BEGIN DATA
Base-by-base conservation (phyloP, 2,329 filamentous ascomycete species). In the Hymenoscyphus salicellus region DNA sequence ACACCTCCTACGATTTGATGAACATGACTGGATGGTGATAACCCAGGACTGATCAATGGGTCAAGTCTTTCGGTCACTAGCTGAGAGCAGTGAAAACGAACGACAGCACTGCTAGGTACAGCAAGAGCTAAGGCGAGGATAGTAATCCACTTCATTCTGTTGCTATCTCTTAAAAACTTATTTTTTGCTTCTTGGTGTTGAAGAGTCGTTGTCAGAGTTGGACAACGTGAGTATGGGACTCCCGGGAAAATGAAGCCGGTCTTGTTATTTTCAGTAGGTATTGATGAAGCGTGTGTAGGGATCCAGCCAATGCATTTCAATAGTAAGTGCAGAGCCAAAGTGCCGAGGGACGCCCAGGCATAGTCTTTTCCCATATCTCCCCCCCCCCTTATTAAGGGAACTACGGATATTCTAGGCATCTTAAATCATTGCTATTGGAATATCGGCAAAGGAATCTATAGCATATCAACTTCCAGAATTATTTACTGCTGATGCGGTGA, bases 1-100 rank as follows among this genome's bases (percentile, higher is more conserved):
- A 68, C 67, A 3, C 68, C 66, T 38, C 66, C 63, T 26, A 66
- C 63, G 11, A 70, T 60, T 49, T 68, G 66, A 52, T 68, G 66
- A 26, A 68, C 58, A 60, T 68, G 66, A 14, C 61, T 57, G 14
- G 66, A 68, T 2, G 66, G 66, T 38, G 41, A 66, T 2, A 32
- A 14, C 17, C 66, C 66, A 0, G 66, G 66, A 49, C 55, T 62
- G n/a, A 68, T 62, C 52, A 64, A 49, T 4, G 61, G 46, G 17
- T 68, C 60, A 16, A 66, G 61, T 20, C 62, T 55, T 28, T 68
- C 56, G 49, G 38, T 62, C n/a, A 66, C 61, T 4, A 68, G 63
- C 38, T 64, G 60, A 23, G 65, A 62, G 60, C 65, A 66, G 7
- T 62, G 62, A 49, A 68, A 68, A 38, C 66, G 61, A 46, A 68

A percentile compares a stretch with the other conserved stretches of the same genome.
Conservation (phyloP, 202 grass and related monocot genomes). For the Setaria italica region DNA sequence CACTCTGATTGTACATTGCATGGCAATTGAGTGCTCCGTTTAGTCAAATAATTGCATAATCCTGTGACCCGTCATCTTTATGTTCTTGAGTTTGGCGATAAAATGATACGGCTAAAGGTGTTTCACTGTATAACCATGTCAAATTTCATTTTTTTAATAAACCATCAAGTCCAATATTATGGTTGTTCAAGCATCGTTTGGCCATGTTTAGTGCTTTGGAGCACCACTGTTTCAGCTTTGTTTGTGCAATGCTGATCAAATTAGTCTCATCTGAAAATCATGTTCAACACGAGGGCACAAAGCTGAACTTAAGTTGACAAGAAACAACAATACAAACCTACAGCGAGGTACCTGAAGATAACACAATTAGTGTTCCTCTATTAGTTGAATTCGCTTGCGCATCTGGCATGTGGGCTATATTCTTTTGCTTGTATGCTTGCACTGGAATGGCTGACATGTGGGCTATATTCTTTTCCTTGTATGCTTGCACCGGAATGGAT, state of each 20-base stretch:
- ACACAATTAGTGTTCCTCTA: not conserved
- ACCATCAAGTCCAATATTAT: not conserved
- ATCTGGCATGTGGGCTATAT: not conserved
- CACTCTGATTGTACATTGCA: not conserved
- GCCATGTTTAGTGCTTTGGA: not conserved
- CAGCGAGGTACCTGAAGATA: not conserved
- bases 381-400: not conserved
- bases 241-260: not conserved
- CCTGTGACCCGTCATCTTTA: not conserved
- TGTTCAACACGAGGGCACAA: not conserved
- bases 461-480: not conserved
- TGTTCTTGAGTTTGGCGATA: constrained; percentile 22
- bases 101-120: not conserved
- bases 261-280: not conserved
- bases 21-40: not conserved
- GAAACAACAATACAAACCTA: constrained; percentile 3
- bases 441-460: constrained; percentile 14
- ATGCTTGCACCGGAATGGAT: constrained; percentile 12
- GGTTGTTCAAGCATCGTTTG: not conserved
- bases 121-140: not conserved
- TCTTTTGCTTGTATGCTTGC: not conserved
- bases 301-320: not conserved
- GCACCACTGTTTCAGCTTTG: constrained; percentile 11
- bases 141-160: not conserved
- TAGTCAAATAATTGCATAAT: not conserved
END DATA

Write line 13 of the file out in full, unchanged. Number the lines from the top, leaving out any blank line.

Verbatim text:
Conservation (phyloP, 202 grass and related monocot genomes). For the Setaria italica region DNA sequence CACTCTGATTGTACATTGCATGGCAATTGAGTGCTCCGTTTAGTCAAATAATTGCATAATCCTGTGACCCGTCATCTTTATGTTCTTGAGTTTGGCGATAAAATGATACGGCTAAAGGTGTTTCACTGTATAACCATGTCAAATTTCATTTTTTTAATAAACCATCAAGTCCAATATTATGGTTGTTCAAGCATCGTTTGGCCATGTTTAGTGCTTTGGAGCACCACTGTTTCAGCTTTGTTTGTGCAATGCTGATCAAATTAGTCTCATCTGAAAATCATGTTCAACACGAGGGCACAAAGCTGAACTTAAGTTGACAAGAAACAACAATACAAACCTACAGCGAGGTACCTGAAGATAACACAATTAGTGTTCCTCTATTAGTTGAATTCGCTTGCGCATCTGGCATGTGGGCTATATTCTTTTGCTTGTATGCTTGCACTGGAATGGCTGACATGTGGGCTATATTCTTTTCCTTGTATGCTTGCACCGGAATGGAT, state of each 20-base stretch: